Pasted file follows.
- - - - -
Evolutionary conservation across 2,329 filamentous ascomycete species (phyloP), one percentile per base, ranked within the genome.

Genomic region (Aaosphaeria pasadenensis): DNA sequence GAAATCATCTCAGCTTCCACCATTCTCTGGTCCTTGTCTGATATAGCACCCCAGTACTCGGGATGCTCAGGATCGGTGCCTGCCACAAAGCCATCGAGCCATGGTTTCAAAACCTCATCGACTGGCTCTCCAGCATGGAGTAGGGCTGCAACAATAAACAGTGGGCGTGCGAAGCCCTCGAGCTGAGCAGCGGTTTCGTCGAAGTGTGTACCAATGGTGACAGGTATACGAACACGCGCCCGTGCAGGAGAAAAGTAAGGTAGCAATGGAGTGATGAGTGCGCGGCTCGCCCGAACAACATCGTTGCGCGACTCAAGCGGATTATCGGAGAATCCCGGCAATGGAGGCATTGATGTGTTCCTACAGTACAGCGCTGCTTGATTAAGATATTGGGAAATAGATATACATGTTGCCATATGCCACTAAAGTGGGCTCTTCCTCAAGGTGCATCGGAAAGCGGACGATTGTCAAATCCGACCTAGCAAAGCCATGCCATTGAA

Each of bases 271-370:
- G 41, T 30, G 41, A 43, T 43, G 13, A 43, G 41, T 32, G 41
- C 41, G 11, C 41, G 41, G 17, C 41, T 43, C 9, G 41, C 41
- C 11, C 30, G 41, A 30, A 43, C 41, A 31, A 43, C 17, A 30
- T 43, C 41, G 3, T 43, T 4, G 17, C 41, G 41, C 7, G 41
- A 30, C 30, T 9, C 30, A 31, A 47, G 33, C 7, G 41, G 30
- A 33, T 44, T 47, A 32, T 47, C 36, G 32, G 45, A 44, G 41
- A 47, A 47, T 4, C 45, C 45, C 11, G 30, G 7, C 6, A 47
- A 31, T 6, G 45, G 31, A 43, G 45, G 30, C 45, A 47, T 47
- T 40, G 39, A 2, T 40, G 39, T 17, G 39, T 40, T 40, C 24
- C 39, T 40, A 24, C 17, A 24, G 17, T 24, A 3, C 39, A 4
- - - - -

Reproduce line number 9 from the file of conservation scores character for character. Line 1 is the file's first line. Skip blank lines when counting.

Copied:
- A 33, T 44, T 47, A 32, T 47, C 36, G 32, G 45, A 44, G 41